Above Your Raisin’ – the Tenth Commandment

We don’t own people, do we?

That’s the awkward question that you have to address when you’re reading what we confessed this past week, the 10th commandment:

“What is the 10th commandment?

You shall not covet your neighbor’s wife, or his maidservant or manservant, his ox or donkey, or anything that belongs to your neighbor.

What does this mean?

We should fear and love God so that we do not entice or force away our neighbor’s wife, workers, or animals, or turn them against him, but urge them to stay and do their duty.”

“Wife, workers, or animals.” That simple list of three simultaneously offends an amazing number of people. The reason for offense is understandable – it could be interpreted with the idea that wives, workers, and animals are equals in some sort of patriarchal top-down system. Perhaps we would even forgive this if it were something that was relegated to the primitive days of the Exodus, but what do we do with this in 2017?

I think we address it by addressing the concept of loyalty. Essentially that is what Luther says about the commandment. “We do not entice or force away . . . but urge them to stay and do their duty.”

I’m somewhat of an amateur student of what I’ll call “Southernisms” – things that I have heard living in the American South that I didn’t necessarily hear before I was here. One particular Southernism that resonates with this is the phrase “Don’t get above your raising”. There is an element of locatedness in this phrase, and an element of humility – both of which I believe are key ingredients of loyalty.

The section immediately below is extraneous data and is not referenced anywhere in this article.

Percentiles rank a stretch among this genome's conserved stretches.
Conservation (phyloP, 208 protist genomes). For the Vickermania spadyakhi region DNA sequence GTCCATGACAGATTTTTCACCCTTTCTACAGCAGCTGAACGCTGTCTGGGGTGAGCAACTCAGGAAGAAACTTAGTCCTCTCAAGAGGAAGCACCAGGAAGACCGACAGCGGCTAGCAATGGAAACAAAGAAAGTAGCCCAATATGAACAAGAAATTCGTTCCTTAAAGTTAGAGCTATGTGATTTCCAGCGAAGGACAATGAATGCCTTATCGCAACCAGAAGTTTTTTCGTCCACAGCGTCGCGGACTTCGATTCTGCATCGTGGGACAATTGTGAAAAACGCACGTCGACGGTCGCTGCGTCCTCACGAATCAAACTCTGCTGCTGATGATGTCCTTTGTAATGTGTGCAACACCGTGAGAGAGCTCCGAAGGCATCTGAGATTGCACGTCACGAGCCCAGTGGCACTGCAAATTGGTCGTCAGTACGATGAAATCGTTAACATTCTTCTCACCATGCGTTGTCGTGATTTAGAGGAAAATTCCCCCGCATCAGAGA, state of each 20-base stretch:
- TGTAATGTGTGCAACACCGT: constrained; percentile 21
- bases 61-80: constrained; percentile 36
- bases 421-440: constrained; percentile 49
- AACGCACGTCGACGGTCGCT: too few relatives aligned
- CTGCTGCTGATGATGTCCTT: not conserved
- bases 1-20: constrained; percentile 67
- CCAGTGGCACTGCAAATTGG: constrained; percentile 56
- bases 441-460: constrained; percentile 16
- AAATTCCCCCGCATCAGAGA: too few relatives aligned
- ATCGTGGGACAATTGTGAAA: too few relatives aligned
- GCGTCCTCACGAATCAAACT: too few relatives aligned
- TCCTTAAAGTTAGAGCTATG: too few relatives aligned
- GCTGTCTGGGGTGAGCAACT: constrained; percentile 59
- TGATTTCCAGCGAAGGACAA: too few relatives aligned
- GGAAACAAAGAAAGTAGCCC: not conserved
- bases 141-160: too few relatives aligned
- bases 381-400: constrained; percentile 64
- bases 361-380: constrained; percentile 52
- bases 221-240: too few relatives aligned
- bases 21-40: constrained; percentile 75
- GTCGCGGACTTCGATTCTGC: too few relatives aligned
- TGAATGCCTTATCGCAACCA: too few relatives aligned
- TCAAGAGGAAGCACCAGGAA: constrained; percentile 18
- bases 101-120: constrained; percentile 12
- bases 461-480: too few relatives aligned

Because when it gets right down to it, when you are loyal, when you refuse to entice or force away someone else’s help, then you are forced to deal with your own. If the grass is greener on the other side, it’s better to work on your own grass.

As we go into Lent, the first Sunday in Lent traditionally features the Gospel reading of Jesus being tempted by the devil. This is the commandment framework that Satan tempts Jesus with – to covet the things that He has given up in becoming human. Satan is tempting Jesus to get above His raisin’, and to covet that which is not his.

Jesus refuses. He stays. He does His duty – which is to go to the Cross for us. He is loyal to us before we ever have the chance to be loyal to Him. He doesn’t get above His raisin’, in fact, He even goes below it. He doesn’t set up a system that exploits and abuses others, but He serves us.

That’s who He is for us.

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